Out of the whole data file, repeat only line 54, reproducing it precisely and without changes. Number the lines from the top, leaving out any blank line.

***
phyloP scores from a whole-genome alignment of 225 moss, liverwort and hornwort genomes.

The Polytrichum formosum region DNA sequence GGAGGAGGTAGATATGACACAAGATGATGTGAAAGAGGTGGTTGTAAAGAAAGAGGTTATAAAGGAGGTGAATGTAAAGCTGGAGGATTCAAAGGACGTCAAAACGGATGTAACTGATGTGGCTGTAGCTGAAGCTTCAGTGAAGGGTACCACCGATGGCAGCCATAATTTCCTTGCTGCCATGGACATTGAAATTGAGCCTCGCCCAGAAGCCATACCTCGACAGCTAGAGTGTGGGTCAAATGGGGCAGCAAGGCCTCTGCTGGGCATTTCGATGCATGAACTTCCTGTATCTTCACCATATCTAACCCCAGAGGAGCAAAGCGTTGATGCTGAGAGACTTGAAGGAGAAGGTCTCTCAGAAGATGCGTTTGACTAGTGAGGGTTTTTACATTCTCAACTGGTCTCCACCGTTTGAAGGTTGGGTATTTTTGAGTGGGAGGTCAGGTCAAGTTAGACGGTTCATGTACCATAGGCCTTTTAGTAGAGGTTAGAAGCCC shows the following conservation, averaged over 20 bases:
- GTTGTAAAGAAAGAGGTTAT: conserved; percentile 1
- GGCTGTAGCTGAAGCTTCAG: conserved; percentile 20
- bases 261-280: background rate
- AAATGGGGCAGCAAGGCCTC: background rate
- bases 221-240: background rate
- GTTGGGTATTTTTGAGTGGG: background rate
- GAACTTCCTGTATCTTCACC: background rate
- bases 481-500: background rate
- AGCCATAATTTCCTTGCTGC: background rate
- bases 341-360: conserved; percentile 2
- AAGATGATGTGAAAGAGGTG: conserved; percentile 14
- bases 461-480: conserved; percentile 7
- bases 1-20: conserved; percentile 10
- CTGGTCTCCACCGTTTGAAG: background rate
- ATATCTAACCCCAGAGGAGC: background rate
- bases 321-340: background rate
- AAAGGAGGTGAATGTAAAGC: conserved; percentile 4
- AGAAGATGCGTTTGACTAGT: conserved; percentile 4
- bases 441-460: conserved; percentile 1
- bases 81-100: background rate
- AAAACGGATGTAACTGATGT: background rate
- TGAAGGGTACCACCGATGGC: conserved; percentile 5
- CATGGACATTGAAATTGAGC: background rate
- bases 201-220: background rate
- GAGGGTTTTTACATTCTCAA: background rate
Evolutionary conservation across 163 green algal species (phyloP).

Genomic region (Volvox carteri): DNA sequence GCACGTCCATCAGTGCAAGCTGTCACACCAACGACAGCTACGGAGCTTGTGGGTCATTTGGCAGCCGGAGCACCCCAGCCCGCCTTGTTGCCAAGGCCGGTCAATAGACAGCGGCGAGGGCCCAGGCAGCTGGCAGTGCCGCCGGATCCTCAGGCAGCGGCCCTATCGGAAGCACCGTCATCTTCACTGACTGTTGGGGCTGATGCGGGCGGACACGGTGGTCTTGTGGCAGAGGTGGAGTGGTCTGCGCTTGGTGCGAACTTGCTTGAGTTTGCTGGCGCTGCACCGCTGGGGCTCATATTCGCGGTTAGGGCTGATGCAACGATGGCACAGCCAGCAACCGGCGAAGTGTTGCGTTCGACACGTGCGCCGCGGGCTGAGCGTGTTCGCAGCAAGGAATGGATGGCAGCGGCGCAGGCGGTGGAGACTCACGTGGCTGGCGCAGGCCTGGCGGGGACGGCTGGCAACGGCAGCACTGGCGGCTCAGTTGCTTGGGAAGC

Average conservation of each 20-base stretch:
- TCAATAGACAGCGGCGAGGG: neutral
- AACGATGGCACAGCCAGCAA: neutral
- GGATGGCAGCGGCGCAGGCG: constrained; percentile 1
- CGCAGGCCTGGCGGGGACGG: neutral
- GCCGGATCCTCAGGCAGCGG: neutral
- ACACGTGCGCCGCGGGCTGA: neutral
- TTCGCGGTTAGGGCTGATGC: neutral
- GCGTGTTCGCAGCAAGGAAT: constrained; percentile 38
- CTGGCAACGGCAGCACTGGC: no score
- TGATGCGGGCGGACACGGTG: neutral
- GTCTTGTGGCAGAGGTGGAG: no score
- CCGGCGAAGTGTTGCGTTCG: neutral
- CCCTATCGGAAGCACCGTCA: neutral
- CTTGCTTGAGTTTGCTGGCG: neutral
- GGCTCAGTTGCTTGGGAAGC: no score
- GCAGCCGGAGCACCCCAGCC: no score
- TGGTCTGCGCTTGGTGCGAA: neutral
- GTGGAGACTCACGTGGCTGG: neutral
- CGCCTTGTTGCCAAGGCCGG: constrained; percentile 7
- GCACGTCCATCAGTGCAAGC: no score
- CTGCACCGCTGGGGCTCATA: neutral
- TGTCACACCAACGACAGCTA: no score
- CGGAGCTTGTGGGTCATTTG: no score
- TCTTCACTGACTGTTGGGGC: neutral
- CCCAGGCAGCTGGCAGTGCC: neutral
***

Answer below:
- TCTTCACTGACTGTTGGGGC: neutral